It was in the spring time when I first noticed my symptoms- feeling extra full after a normal meal, even a bit nauseous, feeling bloated and needing to burp more than usual {a little TMI, sorry}. The best way I can describe it is feeling like I ate 3 Thanksgiving dinners. Sometimes the nausea was really intense and I'd have to go lay down for a while. I figured maybe it was a temporary issue or something I was eating that didn't agree with me. I've never had stomach problems before except some heartburn in the later weeks of my pregnancies so this was pretty unusual and worrying for me {as if I needed more to worry about}. I started keeping a food journal just in case, but after a few weeks it showed no pattern. Basically it was just eating in general that made my stomach hurt.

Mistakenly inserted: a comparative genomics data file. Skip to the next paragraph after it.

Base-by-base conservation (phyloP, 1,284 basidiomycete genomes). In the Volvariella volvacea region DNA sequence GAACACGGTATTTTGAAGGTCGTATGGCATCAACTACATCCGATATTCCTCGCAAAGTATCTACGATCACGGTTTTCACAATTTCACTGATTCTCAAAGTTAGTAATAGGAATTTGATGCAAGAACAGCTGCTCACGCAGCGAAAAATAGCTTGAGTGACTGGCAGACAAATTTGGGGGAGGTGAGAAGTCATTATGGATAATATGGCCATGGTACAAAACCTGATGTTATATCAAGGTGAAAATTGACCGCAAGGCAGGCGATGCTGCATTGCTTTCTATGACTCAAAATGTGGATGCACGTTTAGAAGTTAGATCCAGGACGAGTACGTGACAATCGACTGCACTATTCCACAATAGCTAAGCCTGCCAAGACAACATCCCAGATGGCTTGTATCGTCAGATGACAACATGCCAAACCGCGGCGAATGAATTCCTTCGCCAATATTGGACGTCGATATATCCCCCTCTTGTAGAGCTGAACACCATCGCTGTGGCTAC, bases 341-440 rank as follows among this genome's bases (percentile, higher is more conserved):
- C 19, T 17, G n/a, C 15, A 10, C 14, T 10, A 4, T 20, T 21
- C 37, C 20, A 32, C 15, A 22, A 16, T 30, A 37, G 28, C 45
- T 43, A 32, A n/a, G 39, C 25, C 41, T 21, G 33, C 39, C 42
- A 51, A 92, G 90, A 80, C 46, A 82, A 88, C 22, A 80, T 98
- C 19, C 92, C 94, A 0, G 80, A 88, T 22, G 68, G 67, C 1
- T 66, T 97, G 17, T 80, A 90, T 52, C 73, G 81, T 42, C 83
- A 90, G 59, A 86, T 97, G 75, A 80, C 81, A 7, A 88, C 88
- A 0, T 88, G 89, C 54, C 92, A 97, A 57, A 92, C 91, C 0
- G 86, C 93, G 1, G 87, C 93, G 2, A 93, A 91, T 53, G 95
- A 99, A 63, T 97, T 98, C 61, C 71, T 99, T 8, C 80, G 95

As the summer wore on we were trying to make some plans that were very up in the air, changing sometimes daily. One day things would look promising, the next it was looking nearly impossible. There was so. much. going on and my health was paying the price. My symptoms were not getting better. Sometimes I ate very little all day long, skipped meals out of fear that eating would make me feel worse, or stuck to the BRAT diet in hopes that it wouldn't cause me any trouble. I decided to start taking over-the-counter Zantac and made an appointment to see a GI specialist in mid-September. After asking me a few questions about my lifestyle, he concluded that the problems were likely caused by stress, but wanted to do an endoscopy to make sure I hadn't developed an ulcer. After that appointment, I read everything I could about peptic ulcers and adjusted my diet to remove any foods that could potentially aggravate an ulcer. Those include acidic foods like coffee, tea, citrus, and tomato products, as well as foods that increase acid production like dairy. I also increased my Zantac dose to the max OTC recommendation - 150mg x2/day. The Zantac seemed to make a difference, but I wouldn't say my symptoms were gone. I still had instances when they were really bad, in fact. While I was grateful for the relief it gave me, it certainly wasn't a magic pill.